The biggest hole in the Texas offense is at quarterback following the departure of Sam Ehlinger to the NFL. Casey Thompson is the frontrunner after his impressive performance in last year’s Alamo Bowl where he was 8-10 with 4 touchdowns. However, redshirt freshman Hudson Card may have supplanted him, as he is listed at the top of the depth chart. Despite this, Sarkisian has stated that Thompson will start week 1 against Louisiana; for a coach who has sold himself as a straight shooter, this confusion is a questionable way to start the season. Elsewhere on offense, Bijan Robinson returns at running back after setting a school record for yards per carry with 8.2. In the trenches, Texas returns depth at 4/5 positions, with two juniors and two seniors. This is promising for a quarterback and skill positions without much experience and should provide a high floor. On the defensive side of the ball, the major theme is experience. The team lists 8 seniors and 4 juniors (don’t ask me when the number of players on defense became 12). This experience should give Texas an advantage within the offense-oriented Big 12.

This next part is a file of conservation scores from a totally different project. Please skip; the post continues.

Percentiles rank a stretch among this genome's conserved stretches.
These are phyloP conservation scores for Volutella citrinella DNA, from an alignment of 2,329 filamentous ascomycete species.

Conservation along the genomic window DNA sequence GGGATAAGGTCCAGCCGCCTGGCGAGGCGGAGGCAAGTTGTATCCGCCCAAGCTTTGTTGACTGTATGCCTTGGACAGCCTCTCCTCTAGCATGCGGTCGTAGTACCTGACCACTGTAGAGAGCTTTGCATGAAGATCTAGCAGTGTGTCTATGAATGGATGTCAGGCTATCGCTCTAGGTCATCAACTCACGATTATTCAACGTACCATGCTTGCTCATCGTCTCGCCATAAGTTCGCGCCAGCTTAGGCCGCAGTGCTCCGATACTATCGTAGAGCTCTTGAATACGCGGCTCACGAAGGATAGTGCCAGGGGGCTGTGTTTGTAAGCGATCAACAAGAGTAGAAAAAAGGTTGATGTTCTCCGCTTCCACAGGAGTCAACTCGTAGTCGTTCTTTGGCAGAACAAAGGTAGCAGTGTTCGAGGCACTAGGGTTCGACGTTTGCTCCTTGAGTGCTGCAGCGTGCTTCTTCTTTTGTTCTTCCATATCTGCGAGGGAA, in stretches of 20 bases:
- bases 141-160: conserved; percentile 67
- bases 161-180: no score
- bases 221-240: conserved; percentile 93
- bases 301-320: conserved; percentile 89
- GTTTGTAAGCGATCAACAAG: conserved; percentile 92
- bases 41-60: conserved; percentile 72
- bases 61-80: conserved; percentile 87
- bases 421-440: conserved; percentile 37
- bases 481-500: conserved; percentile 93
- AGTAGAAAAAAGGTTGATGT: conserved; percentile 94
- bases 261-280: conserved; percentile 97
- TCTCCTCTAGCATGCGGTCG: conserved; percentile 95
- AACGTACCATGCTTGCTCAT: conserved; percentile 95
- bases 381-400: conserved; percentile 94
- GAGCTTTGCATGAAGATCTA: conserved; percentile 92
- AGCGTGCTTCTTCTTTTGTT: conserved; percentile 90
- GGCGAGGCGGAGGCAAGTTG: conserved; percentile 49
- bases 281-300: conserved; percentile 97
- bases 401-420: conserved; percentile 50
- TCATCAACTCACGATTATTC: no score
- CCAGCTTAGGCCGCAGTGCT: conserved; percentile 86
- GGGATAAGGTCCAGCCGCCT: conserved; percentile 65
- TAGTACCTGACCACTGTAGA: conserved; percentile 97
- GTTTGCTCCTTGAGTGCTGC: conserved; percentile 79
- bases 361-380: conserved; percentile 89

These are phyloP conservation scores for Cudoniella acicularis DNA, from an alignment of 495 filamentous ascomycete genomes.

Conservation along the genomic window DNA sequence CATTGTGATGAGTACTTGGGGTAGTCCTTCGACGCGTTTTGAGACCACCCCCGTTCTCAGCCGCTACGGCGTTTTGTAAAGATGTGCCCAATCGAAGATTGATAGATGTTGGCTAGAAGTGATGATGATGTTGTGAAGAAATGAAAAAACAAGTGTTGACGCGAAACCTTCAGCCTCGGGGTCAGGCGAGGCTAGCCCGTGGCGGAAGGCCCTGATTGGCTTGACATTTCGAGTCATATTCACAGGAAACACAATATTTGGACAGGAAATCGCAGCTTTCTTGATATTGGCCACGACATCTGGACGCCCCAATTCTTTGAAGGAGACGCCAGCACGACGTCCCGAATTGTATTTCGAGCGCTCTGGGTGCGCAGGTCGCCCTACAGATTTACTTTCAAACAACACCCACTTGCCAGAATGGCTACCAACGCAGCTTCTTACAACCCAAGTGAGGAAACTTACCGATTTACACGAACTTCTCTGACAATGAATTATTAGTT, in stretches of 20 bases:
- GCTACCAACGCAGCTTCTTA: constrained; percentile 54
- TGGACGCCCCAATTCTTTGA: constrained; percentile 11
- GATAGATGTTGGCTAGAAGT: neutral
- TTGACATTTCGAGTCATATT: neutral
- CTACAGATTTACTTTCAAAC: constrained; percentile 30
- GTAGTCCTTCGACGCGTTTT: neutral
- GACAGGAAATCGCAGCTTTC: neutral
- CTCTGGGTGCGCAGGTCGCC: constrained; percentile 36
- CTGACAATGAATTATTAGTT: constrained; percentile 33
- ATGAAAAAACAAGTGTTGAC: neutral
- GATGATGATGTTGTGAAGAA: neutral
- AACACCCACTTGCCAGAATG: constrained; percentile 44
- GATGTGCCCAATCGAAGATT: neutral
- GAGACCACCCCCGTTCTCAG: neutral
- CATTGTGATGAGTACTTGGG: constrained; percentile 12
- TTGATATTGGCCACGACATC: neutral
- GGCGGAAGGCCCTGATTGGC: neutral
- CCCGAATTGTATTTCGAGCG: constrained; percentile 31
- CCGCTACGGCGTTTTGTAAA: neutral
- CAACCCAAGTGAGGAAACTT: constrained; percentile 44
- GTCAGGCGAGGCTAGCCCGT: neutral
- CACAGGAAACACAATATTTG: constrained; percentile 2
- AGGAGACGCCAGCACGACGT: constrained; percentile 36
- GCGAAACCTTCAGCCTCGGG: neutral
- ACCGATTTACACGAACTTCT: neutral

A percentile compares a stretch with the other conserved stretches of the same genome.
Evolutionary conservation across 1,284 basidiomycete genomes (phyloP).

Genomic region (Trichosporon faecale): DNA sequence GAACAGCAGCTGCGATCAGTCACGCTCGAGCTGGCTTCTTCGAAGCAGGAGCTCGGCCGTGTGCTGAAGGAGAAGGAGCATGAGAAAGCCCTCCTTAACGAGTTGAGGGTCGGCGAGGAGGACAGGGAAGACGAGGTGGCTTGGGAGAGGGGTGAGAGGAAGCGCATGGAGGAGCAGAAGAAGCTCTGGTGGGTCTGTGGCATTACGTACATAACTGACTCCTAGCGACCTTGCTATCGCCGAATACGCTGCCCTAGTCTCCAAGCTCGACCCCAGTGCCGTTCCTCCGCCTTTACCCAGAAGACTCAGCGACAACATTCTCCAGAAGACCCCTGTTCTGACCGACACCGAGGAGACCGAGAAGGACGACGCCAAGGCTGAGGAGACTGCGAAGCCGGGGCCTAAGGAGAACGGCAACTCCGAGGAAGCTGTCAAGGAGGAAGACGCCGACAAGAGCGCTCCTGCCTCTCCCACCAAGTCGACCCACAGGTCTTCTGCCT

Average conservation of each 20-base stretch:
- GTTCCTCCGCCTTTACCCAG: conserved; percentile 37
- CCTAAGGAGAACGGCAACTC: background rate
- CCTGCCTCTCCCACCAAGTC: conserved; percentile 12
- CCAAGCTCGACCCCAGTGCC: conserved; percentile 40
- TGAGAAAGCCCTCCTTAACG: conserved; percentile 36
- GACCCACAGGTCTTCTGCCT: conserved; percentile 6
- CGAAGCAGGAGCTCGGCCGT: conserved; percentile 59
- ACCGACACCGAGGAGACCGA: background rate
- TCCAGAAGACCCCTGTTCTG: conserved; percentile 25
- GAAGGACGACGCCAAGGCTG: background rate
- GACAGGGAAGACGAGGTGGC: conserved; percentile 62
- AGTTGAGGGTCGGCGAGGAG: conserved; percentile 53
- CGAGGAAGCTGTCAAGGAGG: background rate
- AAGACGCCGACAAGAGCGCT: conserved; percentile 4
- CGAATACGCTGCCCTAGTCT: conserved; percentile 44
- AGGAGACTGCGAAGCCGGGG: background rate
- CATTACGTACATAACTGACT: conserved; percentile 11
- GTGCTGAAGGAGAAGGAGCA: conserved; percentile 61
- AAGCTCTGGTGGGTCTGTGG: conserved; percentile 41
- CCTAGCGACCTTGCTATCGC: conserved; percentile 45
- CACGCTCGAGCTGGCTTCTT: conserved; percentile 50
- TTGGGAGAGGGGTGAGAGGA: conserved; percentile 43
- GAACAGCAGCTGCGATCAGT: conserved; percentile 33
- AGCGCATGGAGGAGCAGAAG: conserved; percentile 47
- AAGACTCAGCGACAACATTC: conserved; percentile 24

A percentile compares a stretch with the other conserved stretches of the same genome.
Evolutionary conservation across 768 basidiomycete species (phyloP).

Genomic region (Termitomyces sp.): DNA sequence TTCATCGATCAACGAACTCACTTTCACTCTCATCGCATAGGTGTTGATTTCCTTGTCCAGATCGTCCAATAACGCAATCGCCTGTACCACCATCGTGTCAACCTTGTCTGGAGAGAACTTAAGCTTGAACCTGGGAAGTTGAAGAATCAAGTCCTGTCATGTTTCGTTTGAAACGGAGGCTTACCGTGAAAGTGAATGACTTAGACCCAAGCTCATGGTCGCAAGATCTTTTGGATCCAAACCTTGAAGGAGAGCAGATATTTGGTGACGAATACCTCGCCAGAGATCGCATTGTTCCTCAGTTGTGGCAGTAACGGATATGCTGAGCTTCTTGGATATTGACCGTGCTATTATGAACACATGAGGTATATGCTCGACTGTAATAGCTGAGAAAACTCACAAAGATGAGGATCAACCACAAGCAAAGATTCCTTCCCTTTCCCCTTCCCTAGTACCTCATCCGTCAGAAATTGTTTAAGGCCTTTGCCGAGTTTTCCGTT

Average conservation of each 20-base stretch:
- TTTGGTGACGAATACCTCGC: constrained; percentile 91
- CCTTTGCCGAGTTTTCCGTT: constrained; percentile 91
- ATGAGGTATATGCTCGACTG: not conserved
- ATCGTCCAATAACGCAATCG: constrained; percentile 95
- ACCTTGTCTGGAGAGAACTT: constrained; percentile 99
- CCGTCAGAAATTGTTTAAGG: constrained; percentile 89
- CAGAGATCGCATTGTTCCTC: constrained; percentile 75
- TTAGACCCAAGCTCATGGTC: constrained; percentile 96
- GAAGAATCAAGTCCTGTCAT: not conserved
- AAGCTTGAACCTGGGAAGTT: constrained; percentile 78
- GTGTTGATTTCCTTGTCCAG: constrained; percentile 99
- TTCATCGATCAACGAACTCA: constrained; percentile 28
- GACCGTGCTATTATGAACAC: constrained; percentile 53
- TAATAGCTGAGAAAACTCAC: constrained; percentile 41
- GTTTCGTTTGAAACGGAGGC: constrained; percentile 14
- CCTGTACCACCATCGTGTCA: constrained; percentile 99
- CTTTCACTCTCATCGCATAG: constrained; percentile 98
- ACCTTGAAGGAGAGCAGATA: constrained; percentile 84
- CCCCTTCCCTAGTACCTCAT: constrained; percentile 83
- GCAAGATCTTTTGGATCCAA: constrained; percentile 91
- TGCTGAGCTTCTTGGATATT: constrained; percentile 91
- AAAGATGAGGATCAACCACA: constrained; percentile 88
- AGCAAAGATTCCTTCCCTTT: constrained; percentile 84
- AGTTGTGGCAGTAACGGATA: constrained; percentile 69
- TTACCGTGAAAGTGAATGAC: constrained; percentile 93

Looking through Texas’s schedule, the team will face three preseason top 25 teams in #23 Louisiana, #7 Iowa State, and #2 Oklahoma. The Longhorns themselves come in ranked 21st in the AP poll and 19th in the Coaches poll. Other notable matchups include Arkansas week 2 in a future SEC matchup, Oklahoma State who received the most votes of any team not in the top 25, and road games at Baylor, West Virginia, and Hicks’ beloved TCU. Going through the schedule, best case scenario is 11-1, beating one of the two top ten teams, while a disaster season probably looks around 7-5. For my official prediction, I will forego the easy 9-3 prediction and plant my flag at 10-2. Texas is … almost … back.”

Don Skola on Clemson:

“The Clemson Tigers are my selection for this season. I wanted to make sure that people were aware that college football is played outside of the SEC and that championships are not the exclusive property of the SEC West. I think Dabo Swinney is the best coach in football today. How he was able to take over a perennial mediocre team and transform them into a national championship contender overnight and keep them there for the past decade is amazing. Projection for the Tigers this season 12-0 then win the ACC Championship on their way to the playoffs.”